A mother and daughter pair of Asian elephants have relocated to a Brazilian free-range sanctuary, ending decades of inhumane confinement at a zoo-like facility in Argentina.
Pocha, age 55, had lived at the ecopark in Argentina since 1968, and her 22-year-old daughter Guillermina was born there, according to Global Sanctuary for Elephants, a nonprofit focused on relocating captive elephants to wild-habitat sanctuaries.
Global Sanctuary for Elephants said the two elephants languished in a below-ground concrete enclosure that only allowed them to see the sky above, and that until her relocation to Elephant Sanctuary Brazil (ESB), Guillermina had never been outside of the Mendoza facility and had never seen the setting sun or experienced natural surroundings.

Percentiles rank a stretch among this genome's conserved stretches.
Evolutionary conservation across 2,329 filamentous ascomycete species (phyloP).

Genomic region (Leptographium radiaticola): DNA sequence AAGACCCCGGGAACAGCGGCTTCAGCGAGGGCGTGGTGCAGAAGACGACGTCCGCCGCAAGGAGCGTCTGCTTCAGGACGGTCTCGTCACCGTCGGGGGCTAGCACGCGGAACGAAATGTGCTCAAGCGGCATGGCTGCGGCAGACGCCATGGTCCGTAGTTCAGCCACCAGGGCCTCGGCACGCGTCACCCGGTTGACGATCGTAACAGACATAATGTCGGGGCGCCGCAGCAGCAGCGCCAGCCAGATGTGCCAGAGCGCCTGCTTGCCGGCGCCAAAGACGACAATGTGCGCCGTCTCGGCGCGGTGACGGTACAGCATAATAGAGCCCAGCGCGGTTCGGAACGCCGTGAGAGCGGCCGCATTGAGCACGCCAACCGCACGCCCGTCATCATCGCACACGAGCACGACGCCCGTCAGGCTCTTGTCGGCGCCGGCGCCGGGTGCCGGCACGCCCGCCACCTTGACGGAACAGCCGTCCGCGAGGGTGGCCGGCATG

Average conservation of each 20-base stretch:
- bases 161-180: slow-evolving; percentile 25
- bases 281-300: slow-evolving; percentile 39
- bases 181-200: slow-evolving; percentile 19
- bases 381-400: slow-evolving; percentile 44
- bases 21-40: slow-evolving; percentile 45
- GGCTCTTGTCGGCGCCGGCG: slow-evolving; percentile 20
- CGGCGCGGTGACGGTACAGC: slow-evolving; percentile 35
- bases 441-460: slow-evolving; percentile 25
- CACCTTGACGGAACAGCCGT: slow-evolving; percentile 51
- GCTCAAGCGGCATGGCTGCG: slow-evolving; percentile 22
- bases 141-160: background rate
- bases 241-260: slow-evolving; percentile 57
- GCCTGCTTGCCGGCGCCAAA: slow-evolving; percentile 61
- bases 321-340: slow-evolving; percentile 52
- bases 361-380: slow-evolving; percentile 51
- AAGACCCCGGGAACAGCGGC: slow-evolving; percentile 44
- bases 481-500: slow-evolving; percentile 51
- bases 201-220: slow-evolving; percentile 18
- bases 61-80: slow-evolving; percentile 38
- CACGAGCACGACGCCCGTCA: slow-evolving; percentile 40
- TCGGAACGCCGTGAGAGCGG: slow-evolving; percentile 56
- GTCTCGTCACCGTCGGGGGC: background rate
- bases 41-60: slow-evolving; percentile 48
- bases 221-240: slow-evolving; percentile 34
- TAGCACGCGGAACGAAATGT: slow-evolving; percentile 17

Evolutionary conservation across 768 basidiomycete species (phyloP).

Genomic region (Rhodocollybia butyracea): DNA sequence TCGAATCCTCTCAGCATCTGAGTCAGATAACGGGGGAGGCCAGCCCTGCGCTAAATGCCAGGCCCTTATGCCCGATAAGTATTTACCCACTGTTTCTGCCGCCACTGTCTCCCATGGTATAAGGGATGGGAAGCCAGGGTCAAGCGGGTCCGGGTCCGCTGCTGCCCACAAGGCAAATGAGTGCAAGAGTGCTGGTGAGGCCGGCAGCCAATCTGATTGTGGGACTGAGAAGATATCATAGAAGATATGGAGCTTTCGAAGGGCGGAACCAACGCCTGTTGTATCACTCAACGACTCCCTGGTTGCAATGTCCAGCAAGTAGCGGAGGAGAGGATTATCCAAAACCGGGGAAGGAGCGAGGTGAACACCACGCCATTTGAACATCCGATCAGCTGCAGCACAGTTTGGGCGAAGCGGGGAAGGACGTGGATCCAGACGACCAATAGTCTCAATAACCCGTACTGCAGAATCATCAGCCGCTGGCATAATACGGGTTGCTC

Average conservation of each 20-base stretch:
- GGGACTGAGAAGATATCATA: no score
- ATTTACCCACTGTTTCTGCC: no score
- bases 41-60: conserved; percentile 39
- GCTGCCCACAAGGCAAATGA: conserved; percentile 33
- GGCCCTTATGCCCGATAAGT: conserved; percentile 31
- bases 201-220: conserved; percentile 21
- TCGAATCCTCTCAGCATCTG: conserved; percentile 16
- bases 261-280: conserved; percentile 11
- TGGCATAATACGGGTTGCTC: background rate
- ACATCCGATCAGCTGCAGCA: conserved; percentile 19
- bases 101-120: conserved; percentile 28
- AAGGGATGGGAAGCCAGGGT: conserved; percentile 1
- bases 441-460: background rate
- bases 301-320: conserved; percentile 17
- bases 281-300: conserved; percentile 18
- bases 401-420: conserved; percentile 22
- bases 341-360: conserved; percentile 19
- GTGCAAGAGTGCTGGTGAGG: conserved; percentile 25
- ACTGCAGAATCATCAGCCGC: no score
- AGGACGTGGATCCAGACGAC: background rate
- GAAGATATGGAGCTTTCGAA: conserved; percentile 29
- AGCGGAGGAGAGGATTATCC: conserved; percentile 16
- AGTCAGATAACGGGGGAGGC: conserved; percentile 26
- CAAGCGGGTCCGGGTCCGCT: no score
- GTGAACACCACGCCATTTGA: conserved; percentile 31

In April, Argentina’s Minister of the Environment and Sustainability signed the final permits needed to allow the elephants’ safe passage into Brazil and the 2,8-acre wildlife sanctuary where they will gradually join a group of five female Asian elephants, bringing the total of rescued elephants there to nine, Global Sanctuary for Elephants reported.
The nonprofit credited support and initiative taken by government officials in Mendoza and people affiliated with the Mendoza Ecoparque who sought a better home for Pocha and Guillermina.
The elephant rescue organization has created a webpage dedicated to Pocha and Guillerimina’s six-day, 2,092-mile journey to freedom, where those interested can learn more and get updates on their acclimation to their new homes at ESB.